First things first: Taillon set the tone for the night in the first inning. Hamilton slapped a leadoff double to right and took third base on a wild pitch, then Taillon settled in. He struck out Zack Cozart on an inside fastball, got Joey Votto to pop out to short on the first pitch and froze Adam Duvall with a curveball for a called third strike, stranding Hamilton at third base.

Retiring Votto quickly was key for Taillon, as the Reds first baseman wore him out when they met last weekend in Cincinnati.
"Depending on the situation with him, the plan is to never let him beat us," Taillon said. "If he's going to get his hits, do it in a couple pitches. If I'm going to get him out, do it in a couple pitches. ... I wasn't going to let him ruin my pitch count today."
Leave 'em loaded: The Pirates put just one runner in scoring position before the fifth inning. With two outs, Taillon started a rally with a single to center. Mahle then hit Josh Harrison with a pitch, and Marte reached on an infield single to load the bases. Up came Andrew McCutchen, seeking his first career grand slam. Mahle got ahead of McCutchen with a pair of fastballs, then McCutchen flied out to left field to end the inning.

"I've faced him six times now," Mahle said, referring to McCutchen. "I'm not saying I figured him out, but I know what I have to do."
Reds impressed with Mahle's scoreless outing
"Once you saw bodies starting to fall and the tumbling is starting to happen, you never know what's going to go on. You get a pitcher involved in a play and a throw and there's nobody backing up, nobody at home, you never know what can happen. [Jaso] picked up on it. It worked to our advantage."--Hurdle, on how the Pirates scored their first run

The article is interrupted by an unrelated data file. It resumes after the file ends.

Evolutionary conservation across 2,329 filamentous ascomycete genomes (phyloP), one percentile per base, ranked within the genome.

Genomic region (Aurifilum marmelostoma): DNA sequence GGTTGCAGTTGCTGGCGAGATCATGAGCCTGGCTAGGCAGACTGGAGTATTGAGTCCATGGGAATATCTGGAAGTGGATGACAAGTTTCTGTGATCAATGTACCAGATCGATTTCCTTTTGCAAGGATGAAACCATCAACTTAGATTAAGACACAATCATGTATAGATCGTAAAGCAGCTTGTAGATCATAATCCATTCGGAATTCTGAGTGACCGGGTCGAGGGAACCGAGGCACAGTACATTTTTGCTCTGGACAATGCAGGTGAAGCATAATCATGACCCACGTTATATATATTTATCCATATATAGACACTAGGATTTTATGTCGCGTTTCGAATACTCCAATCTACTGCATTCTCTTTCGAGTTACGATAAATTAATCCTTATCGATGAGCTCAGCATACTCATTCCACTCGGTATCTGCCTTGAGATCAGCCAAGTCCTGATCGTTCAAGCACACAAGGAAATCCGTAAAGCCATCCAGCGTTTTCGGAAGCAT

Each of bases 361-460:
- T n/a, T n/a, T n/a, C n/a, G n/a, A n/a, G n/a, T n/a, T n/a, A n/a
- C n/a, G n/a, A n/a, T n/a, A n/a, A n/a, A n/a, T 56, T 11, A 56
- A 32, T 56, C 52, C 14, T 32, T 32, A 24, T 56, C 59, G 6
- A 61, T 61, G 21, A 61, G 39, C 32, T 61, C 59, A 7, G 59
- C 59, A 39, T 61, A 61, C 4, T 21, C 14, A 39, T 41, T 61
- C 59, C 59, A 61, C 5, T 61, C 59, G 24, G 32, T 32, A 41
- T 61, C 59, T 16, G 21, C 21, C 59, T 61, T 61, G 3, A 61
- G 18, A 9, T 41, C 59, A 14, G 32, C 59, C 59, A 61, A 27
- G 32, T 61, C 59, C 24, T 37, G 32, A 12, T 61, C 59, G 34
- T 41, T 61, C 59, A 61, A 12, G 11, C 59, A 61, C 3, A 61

In the sixth inning, Hamilton stole second and third base against Taillon. It was the ninth time this season the Reds speedster has stolen second and third in the same inning.

Harrison took a 95.3-mph fastball off his left hand while batting in the fifth inning. He remained in the game to run the bases, but exited in the sixth. Sean Rodriguez replaced Harrison after his Major League-leading 23rd HBP. According to the Pirates, Harrison is being treated by team doctors and awaiting additional consultation with an orthopedic hand specialist.

Mahle also plunked Pirates third baseman David Freese in the left hand in the sixth inning. Freese remained in the game and returned to the field after being examined by a trainer.
Reds: Right-hander Sal Romano, one of four rookies in the Reds' rotation, will take on the Pirates in the finale Sunday at 1:35 p.m. ET. He has a 2.70 ERA in 20 innings over his past three starts. Starting against the Pirates on Aug. 3 at PNC Park, he yielded four earned runs in six innings in a 6-0 Reds loss.
Pirates: The Pirates and Reds will finish their three-game series Sunday afternoon at PNC Park with right-hander Trevor Williams taking the mound for the Bucs. Williams owns a 4.08 ERA in 14 outings (11 starts) at home this season.
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Adam Berry has covered the Pirates for since 2015. Follow him on Twitter and Facebook, read his blog and listen to his podcast.

Bob Cohn is a contributor to based in Pittsburgh.